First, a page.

Fort George Inlet Erosion Control Project
Duval County Continuing Authorities Program (CAP) Section 111
Scoping Meeting Fact Sheet - February 19, 2020
The Fort George Inlet Section 111 Project will investigate opportunities to reduce the continued shoreline erosion of Little Talbot Island along with exploring beneficial use of dredge material opportunities to restore eroded property that has been lost.
The primary federal structure adjacent to Fort George Inlet is the north jetty of Jacksonville Harbor, which was originally constructed as a “flow permeable” jetty in 1886. In the years and decades that followed, the shoreline north of the inlet experienced severe erosion, exposing the submerged jetty, and resulting in significant shoaling in the federal navigation channel. Additional groins were constructed to address these impacts to the federal navigation channel.
In 1934, the jetty was capped and made impermeable to halt the migration of material into the channel. As a result, the inlet began a continuous migration north and the southern tip of Little Talbot Island began continuously eroding. The sand accumulation north of the inlet created today’s Huguenot Memorial Park, which is operated by the City of Jacksonville.
The proposed project is authorized under Section 111 of the Continuing Authorities Program (CAP), which authorizes the Corps to investigate and construct projects for the prevention or mitigation of damage to non-federal public and privately owned shores to the extent that such damages can be attributed to federal navigation works.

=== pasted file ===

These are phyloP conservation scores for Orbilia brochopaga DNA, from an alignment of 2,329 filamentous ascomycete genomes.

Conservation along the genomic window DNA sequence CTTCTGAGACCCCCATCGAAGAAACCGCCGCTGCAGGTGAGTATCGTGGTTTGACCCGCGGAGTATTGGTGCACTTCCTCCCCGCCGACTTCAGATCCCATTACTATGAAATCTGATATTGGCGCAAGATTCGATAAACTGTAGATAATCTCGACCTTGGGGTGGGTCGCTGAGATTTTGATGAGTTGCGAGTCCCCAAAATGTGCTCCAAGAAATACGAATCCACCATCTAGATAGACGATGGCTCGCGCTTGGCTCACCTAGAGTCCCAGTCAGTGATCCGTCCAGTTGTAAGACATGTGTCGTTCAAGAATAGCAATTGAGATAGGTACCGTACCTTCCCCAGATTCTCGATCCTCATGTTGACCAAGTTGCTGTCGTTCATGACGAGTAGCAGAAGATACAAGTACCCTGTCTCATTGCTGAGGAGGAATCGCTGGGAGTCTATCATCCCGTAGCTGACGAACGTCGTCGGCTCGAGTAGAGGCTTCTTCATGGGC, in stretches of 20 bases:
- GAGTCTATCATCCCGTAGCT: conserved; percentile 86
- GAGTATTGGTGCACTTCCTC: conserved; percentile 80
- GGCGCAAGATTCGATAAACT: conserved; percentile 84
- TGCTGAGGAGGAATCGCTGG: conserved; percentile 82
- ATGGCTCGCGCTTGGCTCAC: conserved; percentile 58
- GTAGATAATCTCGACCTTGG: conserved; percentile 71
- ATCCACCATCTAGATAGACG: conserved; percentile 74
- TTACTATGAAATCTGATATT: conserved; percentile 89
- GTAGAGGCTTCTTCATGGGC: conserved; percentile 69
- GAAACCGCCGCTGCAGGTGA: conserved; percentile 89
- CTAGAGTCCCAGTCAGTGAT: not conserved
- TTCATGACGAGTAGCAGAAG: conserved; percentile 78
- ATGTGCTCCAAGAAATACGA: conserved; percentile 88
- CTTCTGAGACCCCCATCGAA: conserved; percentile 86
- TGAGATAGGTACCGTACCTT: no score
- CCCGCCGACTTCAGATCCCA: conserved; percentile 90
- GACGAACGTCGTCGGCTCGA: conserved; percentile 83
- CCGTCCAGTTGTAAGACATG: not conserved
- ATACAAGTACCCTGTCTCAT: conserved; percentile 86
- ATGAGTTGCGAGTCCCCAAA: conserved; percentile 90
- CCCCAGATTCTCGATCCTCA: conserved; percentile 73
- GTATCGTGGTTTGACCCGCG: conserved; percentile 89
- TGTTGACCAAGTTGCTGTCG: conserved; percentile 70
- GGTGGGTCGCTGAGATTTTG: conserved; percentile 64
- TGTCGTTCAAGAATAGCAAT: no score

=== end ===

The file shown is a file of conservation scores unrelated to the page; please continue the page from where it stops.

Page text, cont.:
The Corps is investigating the benefits of a cost-sharing arrangement with the Florida Park Service (Little Talbot) to investigate the current condition of the inlet and Talbot Island, and to assess the costs, impacts, benefits and general feasibility of undertaking such a project.
- Reduce or eliminate additional loss of state park lands.
- Stabilize inlet flow to inhibit further erosion.
- Determine any beneficial use opportunities for dredging beach compatible sand for placement on critically eroded area beaches, such as Little Talbot Island, a practice known as Regional Sediment Management, to support coastal resilience and robust habitat.
National Environmental Policy Act (NEPA) of 1969
NEPA is an overarching concept that includes consideration and compliance with multiple other environmental acts (e.g.: Endangered Species Act of 1973, Magnuson-Stevens Fishery Conservation and Management Act of 1976, National Historic Preservation Act of 1966, etc.) NEPA also requires federal agencies to disclose proposed actions and alternatives to the public, and consider, evaluate and document the effects of proposed actions as part of an overall planning and decision-making endeavor. Under NEPA, the Corps of Engineers is committed to cooperate with federal, state and local governments and agencies, with private and public organizations, and with concerned private citizens to seek their input.
The project's scoping period was held from January 31, 2020 through March 1, 2020. The scoping period allowed the Corps to collect input from diverse sources for consideration during the planning and development stages of a project. Input received during the scoping period is being considered during the development of project alternatives and the evaluation of those alternatives for potential effects to environmental, economic, and social resources.
SEND WRITTEN COMMENTS BY MARCH 1, 2020, TO:
JASON HARRAH, Project Manager
P.O. Box 4970
Jacksonville, FL 32232